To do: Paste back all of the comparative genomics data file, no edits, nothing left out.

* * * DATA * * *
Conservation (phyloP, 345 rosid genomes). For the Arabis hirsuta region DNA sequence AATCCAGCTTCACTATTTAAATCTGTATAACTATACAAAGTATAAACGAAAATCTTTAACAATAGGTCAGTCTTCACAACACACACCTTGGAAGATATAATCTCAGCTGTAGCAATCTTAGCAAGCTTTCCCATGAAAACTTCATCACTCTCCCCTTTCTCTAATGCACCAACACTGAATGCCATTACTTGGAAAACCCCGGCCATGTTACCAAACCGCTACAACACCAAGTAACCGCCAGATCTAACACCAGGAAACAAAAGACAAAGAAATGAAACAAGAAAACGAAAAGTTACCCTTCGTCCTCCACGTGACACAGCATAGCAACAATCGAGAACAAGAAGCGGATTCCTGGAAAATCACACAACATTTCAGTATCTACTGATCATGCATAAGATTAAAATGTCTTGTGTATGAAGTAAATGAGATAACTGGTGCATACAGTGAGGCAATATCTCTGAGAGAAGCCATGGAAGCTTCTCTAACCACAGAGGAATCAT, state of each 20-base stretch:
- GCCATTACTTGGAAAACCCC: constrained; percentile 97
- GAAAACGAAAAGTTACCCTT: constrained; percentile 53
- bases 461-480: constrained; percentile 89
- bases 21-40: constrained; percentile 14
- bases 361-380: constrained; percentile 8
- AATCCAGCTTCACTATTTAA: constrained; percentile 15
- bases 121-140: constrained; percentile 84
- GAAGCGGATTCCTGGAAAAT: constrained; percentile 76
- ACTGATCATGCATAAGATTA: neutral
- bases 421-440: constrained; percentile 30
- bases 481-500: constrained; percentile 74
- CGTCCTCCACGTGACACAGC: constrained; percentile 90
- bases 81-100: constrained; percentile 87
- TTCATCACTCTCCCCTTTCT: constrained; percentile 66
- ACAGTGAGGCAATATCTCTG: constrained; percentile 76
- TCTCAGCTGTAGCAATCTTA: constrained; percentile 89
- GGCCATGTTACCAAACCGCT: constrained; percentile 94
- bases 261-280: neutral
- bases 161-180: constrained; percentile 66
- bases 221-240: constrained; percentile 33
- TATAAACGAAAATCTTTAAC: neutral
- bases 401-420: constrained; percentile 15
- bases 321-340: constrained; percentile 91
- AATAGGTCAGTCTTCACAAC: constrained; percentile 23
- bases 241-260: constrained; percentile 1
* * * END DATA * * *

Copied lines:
Conservation (phyloP, 345 rosid genomes). For the Arabis hirsuta region DNA sequence AATCCAGCTTCACTATTTAAATCTGTATAACTATACAAAGTATAAACGAAAATCTTTAACAATAGGTCAGTCTTCACAACACACACCTTGGAAGATATAATCTCAGCTGTAGCAATCTTAGCAAGCTTTCCCATGAAAACTTCATCACTCTCCCCTTTCTCTAATGCACCAACACTGAATGCCATTACTTGGAAAACCCCGGCCATGTTACCAAACCGCTACAACACCAAGTAACCGCCAGATCTAACACCAGGAAACAAAAGACAAAGAAATGAAACAAGAAAACGAAAAGTTACCCTTCGTCCTCCACGTGACACAGCATAGCAACAATCGAGAACAAGAAGCGGATTCCTGGAAAATCACACAACATTTCAGTATCTACTGATCATGCATAAGATTAAAATGTCTTGTGTATGAAGTAAATGAGATAACTGGTGCATACAGTGAGGCAATATCTCTGAGAGAAGCCATGGAAGCTTCTCTAACCACAGAGGAATCAT, state of each 20-base stretch:
- GCCATTACTTGGAAAACCCC: constrained; percentile 97
- GAAAACGAAAAGTTACCCTT: constrained; percentile 53
- bases 461-480: constrained; percentile 89
- bases 21-40: constrained; percentile 14
- bases 361-380: constrained; percentile 8
- AATCCAGCTTCACTATTTAA: constrained; percentile 15
- bases 121-140: constrained; percentile 84
- GAAGCGGATTCCTGGAAAAT: constrained; percentile 76
- ACTGATCATGCATAAGATTA: neutral
- bases 421-440: constrained; percentile 30
- bases 481-500: constrained; percentile 74
- CGTCCTCCACGTGACACAGC: constrained; percentile 90
- bases 81-100: constrained; percentile 87
- TTCATCACTCTCCCCTTTCT: constrained; percentile 66
- ACAGTGAGGCAATATCTCTG: constrained; percentile 76
- TCTCAGCTGTAGCAATCTTA: constrained; percentile 89
- GGCCATGTTACCAAACCGCT: constrained; percentile 94
- bases 261-280: neutral
- bases 161-180: constrained; percentile 66
- bases 221-240: constrained; percentile 33
- TATAAACGAAAATCTTTAAC: neutral
- bases 401-420: constrained; percentile 15
- bases 321-340: constrained; percentile 91
- AATAGGTCAGTCTTCACAAC: constrained; percentile 23
- bases 241-260: constrained; percentile 1